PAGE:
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Population Genetics: A Concise Guide [Paperback]

John H. Gillespie
4.4 out of 5 stars  See all reviews (8 customer reviews)

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Book Description

July 2, 2004 0801880092 978-0801880094 2nd

This concise introduction offers students and researchers an overview of the discipline that connects genetics and evolution. Addressing the theories behind population genetics and relevant empirical evidence, John Gillespie discusses genetic drift, natural selection, nonrandom mating, quantitative genetics, and the evolutionary advantage of sex. First published to wide acclaim in 1998, this brilliant primer has been updated to include new sections on molecular evolution, genetic drift, genetic load, the stationary distribution, and two-locus dynamics. This book is indispensable for students working in a laboratory setting or studying free-ranging populations.


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Population Genetics: A Concise Guide + Principles of Population Genetics, Fourth Edition
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Editorial Reviews

Review

"John Gillespie has done the near-impossible, condensing the essence of population genetics into a very short book. The result is a little gem. The derivations are simple and clear, and often strikingly original. The minor gaps in the first edition are filled by this equally concise second edition. Population genetics is a complicated subject; only a person of Gillespie's depth of knowledge and insight could simplify without distorting." - James F. Crow, author of Genetics Notes "The book is coherently and logically structured and covers all the most important and incontrovertible aspects of population genetics... I recommend this as a good introductory book that can be used in both undergraduate and graduate courses." - Heredity "A well-developed, thoughtful, and classic book that has been tested and improved through many years in the classroom... A 'must' for anyone interested in plant or animal genetics." - Choice"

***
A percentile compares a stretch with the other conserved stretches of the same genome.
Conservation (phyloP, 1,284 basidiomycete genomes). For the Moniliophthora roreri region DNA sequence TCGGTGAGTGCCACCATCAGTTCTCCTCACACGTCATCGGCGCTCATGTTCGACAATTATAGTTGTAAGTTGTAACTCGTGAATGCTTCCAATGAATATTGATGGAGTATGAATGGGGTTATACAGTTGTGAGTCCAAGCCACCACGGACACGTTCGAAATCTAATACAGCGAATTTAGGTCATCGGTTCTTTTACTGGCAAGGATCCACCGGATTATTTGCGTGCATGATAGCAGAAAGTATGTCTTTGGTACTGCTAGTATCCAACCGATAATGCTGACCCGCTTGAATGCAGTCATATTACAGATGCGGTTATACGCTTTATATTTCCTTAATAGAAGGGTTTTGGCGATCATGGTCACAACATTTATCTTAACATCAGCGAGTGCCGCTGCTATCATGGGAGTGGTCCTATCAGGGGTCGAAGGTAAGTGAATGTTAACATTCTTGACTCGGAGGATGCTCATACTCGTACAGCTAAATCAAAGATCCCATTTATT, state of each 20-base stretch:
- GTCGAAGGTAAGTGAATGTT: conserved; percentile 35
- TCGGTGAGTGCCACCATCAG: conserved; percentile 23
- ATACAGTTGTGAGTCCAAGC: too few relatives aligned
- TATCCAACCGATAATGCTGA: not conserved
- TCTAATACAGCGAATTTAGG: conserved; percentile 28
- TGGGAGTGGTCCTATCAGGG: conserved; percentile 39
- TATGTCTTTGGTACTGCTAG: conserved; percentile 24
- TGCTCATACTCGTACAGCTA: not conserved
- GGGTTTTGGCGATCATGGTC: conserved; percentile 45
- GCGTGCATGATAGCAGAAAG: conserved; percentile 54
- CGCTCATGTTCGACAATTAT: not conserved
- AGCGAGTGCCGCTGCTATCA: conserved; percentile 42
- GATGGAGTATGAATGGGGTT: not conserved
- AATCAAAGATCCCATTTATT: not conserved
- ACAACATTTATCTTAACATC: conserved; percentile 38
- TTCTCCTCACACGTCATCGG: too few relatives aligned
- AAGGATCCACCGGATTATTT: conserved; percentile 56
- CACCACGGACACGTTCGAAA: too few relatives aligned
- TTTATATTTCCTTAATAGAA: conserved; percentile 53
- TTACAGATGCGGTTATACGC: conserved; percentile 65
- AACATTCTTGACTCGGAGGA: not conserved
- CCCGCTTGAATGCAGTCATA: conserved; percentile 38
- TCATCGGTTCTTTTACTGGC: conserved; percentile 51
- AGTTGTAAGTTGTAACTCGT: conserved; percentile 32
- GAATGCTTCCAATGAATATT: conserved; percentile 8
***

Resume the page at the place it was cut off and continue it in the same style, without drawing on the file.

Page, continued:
Review

"John Gillespie has done the near-impossible, condensing the essence of population genetics into a very short book. The result is a little gem. The derivations are simple and clear, and often strikingly original. The minor gaps in the first edition are filled by this equally concise second edition. Population genetics is a complicated subject; only a person of Gillespie's depth of knowledge and insight could simplify without distorting." -- James F. Crow, author of Genetics Notes

--This text refers to an out of print or unavailable edition of this title.

Product Details

  • Paperback: 232 pages
  • Publisher: Johns Hopkins University Press; 2nd edition (July 2, 2004)
  • Language: English
  • ISBN-10: 0801880092
  • ISBN-13: 978-0801880094
  • Product Dimensions: 9 x 6.1 x 0.6 inches
  • Shipping Weight: 11.2 ounces (View shipping rates and policies)
  • Average Customer Review: 4.4 out of 5 stars  See all reviews (8 customer reviews)
  • Amazon Best Sellers Rank: #217,648 in Books (See Top 100 in Books)

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Customer Reviews

4.4 out of 5 stars
(8)
4.4 out of 5 stars
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Most Helpful Customer Reviews
43 of 48 people found the following review helpful
5.0 out of 5 stars Simply superb... September 18, 1998
By A Customer
Format:Paperback